• Students who want to review concepts on their own time

During online learning and the COVID-19 pandemic, teachers at all grade levels saw success with flipped classrooms.

To reduce screen time, teachers assigned videos, discussion boards and reading for students to do out of class time, and spent time on video calls using breakout room features, interactive software like Kahoot! or in-person discussions to make the most of face-to-face teaching time. 

But do flipped classrooms actually work? There’s lots of compelling evidence to suggest flipped classrooms can boost student learning and influence how they feel about school — more on that later. In general, flipped classrooms give students time to:

  • Learn at a pace that’s right for them
  • Come to class with questions and insights
  • Achieve skill mastery and retain information longer

In a survey of 453 instructors, 67% said flipped classrooms improved student test scores, and 80% said flipped classrooms improved their students’ attitudes toward learning. 

The most compelling argument in favor of flipped classrooms? 99% of the same teachers said they were planning on flipping their classrooms again the following year.

6 Advantages of a flipped classroom

Students do in-class activities as part of a flipped classroom.

There’s a pretty good chance your current classroom system is working well — maybe it’s not perfect, but you’ve got it down pat and don’t know if putting the extra time and effort into flipping your classroom is worth it.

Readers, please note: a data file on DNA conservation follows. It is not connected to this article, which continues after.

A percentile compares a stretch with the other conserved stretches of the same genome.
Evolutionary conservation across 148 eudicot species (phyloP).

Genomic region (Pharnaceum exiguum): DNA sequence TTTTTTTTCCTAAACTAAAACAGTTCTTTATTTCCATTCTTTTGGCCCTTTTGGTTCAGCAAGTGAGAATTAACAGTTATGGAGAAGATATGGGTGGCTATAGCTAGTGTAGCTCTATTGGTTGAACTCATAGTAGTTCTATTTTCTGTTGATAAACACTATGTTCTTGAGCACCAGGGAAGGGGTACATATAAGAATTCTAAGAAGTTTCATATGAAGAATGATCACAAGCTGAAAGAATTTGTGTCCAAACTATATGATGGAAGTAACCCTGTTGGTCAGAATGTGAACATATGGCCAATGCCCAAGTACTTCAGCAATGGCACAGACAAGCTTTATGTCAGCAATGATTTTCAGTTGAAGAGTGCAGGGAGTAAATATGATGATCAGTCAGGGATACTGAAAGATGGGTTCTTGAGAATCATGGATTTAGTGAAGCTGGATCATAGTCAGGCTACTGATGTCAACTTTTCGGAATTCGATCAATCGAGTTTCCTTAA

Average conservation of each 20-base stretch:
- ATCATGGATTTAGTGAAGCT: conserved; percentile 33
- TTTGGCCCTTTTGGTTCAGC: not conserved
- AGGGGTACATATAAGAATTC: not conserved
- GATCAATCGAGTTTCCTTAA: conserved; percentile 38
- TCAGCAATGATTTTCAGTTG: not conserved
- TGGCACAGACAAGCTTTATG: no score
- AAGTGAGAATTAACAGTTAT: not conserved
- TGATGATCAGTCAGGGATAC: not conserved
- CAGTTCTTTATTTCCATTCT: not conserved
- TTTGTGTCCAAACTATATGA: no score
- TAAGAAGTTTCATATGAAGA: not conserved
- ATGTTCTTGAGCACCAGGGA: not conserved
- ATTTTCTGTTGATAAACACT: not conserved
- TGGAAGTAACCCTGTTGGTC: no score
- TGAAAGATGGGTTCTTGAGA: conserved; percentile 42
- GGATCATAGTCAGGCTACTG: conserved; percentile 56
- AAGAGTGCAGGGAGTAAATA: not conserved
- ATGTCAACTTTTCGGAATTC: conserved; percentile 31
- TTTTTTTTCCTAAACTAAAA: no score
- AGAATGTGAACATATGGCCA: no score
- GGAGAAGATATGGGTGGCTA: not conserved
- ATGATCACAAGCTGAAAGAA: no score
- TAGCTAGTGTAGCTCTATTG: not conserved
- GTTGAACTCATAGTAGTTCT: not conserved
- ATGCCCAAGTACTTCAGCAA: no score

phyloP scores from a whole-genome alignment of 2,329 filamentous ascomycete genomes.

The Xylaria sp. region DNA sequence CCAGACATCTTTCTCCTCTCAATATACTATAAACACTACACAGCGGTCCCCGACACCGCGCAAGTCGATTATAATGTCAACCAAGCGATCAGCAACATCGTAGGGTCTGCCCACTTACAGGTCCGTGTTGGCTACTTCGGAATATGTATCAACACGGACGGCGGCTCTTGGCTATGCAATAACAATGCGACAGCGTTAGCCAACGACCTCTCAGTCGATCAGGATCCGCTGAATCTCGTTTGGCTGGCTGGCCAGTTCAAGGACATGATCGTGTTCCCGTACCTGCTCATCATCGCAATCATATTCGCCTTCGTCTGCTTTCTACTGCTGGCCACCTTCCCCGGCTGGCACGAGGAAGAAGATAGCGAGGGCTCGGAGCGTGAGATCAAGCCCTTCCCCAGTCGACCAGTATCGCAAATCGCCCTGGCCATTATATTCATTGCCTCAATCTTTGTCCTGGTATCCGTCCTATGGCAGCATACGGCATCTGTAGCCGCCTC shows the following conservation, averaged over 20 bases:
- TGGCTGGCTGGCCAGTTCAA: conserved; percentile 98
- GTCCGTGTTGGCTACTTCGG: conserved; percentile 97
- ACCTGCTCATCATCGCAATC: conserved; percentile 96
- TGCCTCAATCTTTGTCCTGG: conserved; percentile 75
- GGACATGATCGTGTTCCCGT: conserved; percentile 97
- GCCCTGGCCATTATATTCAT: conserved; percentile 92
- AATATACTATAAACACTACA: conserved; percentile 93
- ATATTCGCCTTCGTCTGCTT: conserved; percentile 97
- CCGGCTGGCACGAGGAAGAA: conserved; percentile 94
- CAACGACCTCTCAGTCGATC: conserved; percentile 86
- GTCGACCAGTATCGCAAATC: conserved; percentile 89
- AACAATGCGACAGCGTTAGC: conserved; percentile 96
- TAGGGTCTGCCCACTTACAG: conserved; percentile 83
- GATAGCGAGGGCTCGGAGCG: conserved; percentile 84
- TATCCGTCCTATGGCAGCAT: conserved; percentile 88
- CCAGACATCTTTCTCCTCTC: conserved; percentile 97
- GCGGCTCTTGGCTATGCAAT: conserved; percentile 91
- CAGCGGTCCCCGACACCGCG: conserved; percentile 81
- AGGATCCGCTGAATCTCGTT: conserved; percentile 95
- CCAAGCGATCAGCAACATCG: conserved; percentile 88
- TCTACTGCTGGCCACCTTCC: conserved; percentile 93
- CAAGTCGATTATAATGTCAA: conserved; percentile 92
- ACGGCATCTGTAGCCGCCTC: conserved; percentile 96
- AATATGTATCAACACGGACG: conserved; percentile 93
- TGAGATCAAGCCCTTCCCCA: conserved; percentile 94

If that sounds like you, here are some of the advantages of having a flipped classroom:

1. It embraces different learning styles

Although flipped classrooms are most often video lessons at home and discussions in class, they can be used with a whole range of teaching strategies and materials.

Because of the range of materials and teaching methods you can leverage, students with different learning styles and study strategies can connect with lessons in ways that work best for them. 

Plus, hands-on learning and the emphasis on student-centered, social learning techniques make your classroom engaging, collaborative and a place students want to be.

2. It can empower teachers to use time more efficiently

Instead of being in a rush to deliver information and finish lectures, flipped classrooms give you space to:

  • Check for understanding effectively
  • Run hands-on activities that help students apply learning
  • Circulate throughout the classroom and build relationships with students

It’s an amazing opportunity to not only boost learning but improve the relationship you have with your students. 

3. Students can learn at their own pace

Independent learning is a lifelong skill — and the sooner students learn to practice it, the better. 

Especially in high school or university, students are often the best judge of their own learning progress. Flipped learning gives students resources they can use to pace themselves, review as needed and study for tests. 

The increased interaction in flipped classrooms can also give you a better sense of where students need extra support and help you tailor your teaching accordingly. 

4. Students learn responsibility and task management

Instead of passively receiving knowledge, flipped classrooms empower students to work towards actively developing their own knowledge. 

Online materials and class websites make it easy for them to access teaching materials and lectures. The at-home learning component encourages them to develop their time management skills and prioritize what they need to know.